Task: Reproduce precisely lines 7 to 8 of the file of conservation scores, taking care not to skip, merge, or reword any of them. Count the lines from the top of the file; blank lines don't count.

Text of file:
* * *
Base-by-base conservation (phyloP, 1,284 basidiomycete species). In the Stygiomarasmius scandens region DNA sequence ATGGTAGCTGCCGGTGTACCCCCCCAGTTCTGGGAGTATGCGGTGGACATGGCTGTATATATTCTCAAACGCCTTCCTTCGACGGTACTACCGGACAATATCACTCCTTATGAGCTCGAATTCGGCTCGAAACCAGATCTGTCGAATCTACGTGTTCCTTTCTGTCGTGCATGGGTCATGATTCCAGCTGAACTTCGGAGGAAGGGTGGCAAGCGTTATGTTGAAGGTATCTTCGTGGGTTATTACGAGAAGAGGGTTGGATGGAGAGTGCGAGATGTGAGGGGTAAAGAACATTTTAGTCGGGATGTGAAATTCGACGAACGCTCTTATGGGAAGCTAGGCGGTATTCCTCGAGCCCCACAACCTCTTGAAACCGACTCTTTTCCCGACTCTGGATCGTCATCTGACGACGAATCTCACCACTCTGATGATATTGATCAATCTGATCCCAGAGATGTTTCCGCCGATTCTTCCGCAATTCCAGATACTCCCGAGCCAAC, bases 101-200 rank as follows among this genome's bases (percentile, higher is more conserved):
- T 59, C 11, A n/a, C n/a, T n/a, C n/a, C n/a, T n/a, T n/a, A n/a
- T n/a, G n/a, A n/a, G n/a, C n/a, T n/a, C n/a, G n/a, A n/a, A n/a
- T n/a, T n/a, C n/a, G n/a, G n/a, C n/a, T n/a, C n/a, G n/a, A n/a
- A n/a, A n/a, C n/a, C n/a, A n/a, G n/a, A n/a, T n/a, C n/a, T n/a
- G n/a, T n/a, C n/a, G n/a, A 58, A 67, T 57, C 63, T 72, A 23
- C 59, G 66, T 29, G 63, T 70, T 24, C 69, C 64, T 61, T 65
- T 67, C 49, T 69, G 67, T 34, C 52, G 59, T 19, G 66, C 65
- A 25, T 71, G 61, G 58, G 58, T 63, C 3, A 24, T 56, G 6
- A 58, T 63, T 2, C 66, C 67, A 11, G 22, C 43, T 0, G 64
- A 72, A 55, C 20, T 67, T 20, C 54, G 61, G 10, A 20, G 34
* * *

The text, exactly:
- C 59, G 66, T 29, G 63, T 70, T 24, C 69, C 64, T 61, T 65
- T 67, C 49, T 69, G 67, T 34, C 52, G 59, T 19, G 66, C 65